Growing up, I rarely, if ever, saw Latinas being portrayed authentically in Hollywood. If I ever saw a Latina in a movie, or on TV, they were always background characters, like the waitress, the lunch lady, and of course, the maid. Latinas are always maids. Latinas are known to clean, and that’s it. While it’s an untrue and unfair stereotype, Latinas are nourishing this world — make no mistake about that. In Alfonso Cuarón’s new movie Roma, which he wrote and directed, the tale of the maid is finally being told in one of the most beautiful films I have ever seen.
The award-winning director — known for such films as Gravity, Harry Potter and the Prisoner of Azkaban, and Y Tu Mamá También — got very personal in Roma by sharing with the world the heartbreaking and poignant story of Cleo, the maid — someone he knows very well. This woman isn’t the typical story of someone who cleans, cooks, and watches the children, but rather an autobiographical look at the woman who raised him.
“Cleo [is] based on my babysitter when I was young. We were a family together,” Cuaron told The Hollywood Reporter. “But when you grow with someone you love you don’t discuss their identity, so for this film I forced myself to see as this woman, a member of the lower classes, from the indigenous population…This gave me a point of view I had never had before.”
It is the point of view of the indigenous women that is so needed today.
At a screening of Roma during the 21st SCAD Savannah Film Festival audiences were treated to learn about Cleo, a young Mixtec servant, that works for a middle-class family. The black and white movie takes places in the Roma neighborhood in Mexico City in 1971, when there was heightened political unrest. Cuarón begins the film by showing the delicate intricacy of Cleo cleaning, mopping the floor, doing the dishes, preparing snacks, picking up dirty clothes off the floor, and on and on.
Her job begins before anyone wakes up and ends until everyone is tucked in bed. But Cleo isn’t just a maid. She’s a woman that is also searching for more, at least when she has time to spare. She’s involved with the family, and the kids, and the turbulent marriage of her bosses, whether she cares to be or not. She’s always around because she has to be, and its a job she takes very seriously. We also experience Cleo’s letdown through an abusive boyfriend, and an unexpected pregnancy. How can Cleo handle her own child on top of raising four other children? It’s an unspoken act that happens everyday.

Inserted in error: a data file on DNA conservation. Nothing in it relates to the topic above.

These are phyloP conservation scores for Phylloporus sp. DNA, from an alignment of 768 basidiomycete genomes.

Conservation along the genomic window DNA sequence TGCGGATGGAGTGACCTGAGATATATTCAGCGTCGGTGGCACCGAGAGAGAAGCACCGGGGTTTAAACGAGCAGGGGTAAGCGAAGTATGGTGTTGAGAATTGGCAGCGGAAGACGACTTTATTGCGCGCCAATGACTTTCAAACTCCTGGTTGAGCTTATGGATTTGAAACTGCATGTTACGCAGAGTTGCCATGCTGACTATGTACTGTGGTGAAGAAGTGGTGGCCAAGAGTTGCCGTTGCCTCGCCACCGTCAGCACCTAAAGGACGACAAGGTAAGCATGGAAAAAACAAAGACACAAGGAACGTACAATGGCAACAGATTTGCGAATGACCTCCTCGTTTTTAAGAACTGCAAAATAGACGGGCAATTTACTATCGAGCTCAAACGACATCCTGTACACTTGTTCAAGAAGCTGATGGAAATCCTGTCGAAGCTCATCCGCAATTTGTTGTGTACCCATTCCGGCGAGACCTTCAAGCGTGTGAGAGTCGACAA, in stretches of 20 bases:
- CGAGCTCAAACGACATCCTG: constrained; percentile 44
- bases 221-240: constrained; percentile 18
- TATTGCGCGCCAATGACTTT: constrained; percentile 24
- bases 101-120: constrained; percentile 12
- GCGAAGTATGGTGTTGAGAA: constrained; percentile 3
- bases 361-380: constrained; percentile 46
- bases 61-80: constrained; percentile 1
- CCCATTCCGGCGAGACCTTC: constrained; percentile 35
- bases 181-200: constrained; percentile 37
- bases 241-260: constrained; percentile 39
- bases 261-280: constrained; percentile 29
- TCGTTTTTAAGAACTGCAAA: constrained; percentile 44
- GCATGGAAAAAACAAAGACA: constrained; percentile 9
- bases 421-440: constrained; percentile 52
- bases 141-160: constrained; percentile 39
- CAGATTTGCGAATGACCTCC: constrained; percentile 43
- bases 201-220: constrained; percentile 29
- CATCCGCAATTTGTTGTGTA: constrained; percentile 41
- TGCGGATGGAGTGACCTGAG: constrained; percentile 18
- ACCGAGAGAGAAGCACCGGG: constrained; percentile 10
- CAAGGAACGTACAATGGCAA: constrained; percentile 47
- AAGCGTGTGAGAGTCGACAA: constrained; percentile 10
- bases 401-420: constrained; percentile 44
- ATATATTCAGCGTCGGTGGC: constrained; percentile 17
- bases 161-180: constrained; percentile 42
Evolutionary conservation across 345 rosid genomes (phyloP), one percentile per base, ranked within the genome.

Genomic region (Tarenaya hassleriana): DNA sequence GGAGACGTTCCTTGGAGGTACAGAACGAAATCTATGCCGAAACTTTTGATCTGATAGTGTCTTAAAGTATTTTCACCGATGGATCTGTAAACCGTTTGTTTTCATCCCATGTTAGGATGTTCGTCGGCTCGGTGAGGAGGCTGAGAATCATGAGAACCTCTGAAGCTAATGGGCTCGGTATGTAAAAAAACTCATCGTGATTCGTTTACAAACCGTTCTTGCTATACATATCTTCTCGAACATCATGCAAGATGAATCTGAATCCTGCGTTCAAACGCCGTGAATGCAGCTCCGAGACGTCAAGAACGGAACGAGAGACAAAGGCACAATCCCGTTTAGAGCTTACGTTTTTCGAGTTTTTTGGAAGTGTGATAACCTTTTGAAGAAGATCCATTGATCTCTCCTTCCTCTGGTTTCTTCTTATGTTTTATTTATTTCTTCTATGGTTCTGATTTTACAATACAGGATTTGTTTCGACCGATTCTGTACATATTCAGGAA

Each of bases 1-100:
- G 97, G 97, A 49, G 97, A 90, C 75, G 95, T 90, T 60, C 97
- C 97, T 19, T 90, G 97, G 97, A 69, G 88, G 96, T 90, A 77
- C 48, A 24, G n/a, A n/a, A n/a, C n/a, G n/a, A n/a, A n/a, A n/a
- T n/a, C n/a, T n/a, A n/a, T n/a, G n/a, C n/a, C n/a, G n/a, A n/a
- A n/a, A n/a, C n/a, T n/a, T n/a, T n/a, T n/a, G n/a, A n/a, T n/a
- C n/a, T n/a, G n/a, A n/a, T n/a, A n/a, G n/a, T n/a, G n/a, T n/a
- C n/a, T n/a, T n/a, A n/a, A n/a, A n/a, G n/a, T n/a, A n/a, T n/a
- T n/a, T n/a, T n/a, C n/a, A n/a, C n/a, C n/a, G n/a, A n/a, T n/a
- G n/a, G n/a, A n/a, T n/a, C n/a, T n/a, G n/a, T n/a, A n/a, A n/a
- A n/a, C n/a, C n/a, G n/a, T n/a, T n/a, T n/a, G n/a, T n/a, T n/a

The film is excellent at depicting classism and the socioeconomic disparities between middle and upper class, and the poor including Cleo’s indigenous community. Cleo, played brilliantly by first-time actress Yalitza Aparicio, speaks Spanish and Mixteco, an indigenous language of her people from Oaxaca. During a Q&A panel after the film’s screening, 24-year-old Aparicio talked about how she never thought about ever being an actress, or had ever heard of Cuarón, but went to a casting call out of mere curiosity. Aparicio attended the casting call simply because her sister wanted to go but couldn’t because she was pregnant.
“I’m just going to go,” Aparicio said in Spanish. She said the likelihood of another casting happening in her town of Heroica Ciudad de Tlaxiaco de Oaxaca would probably never happen again, so she wanted to tell her sister what a casting was all about. She was 22 at the time and working as a teacher. Cuarón offered her the role and her life has not been the same since. She’s attended red carpet events all over the world, and it’s not even award season yet. The film has, however, won the top prize at the Venice Film Festival. She says the experience has been amazing.
“I thought I was just going to be in a movie, but this is huge,” she said.
In an interview with Gold Derby,” Cuarón spoke about what it was like when he first met Aparicio because the process of finding the lead role of Cleo took more than a year.
“When Yalitza walked into the room, it was a mix of relief and fear,” Cuarón said, according to Gold Derby. “Relief, because we found the right person. But fear – what if she said no? The movie wouldn’t work. Her family were afraid that the casting call was human trafficking. They said that ‘casting is not normal. The scary thing about that statement is that casting is not normal in Mexico but human trafficking is. That is the reality of Mexico.”
At the screening in Savannah, Aparicio also discussed a bit about the process of being a first-time actress and working alongside Cuarón.
“I just lived it,” Aparicio said of becoming Cleo. She also said she met the real-life Cleo and talked to her about her job and what it was like back then. But the interesting part is that the film seemed to be happening in real-time and with other non-actors.
“I didn’t know what was going to happen,” Aparicio said of certain scenes because Cuarón wouldn’t inform her ahead of time. It was his way of getting the most authentic reactions to a few hard-hitting scenes.
Above all, Aparicio said she is mostly joyful that audiences, who have never known people like her, many of which take her and her work for granted, will finally experience it for the first time.
“It gives me such joy and pride for people to learn about Mexico and my culture,” she said.
I couldn’t agree more. Now, if only Hollywood could tell more stories like this.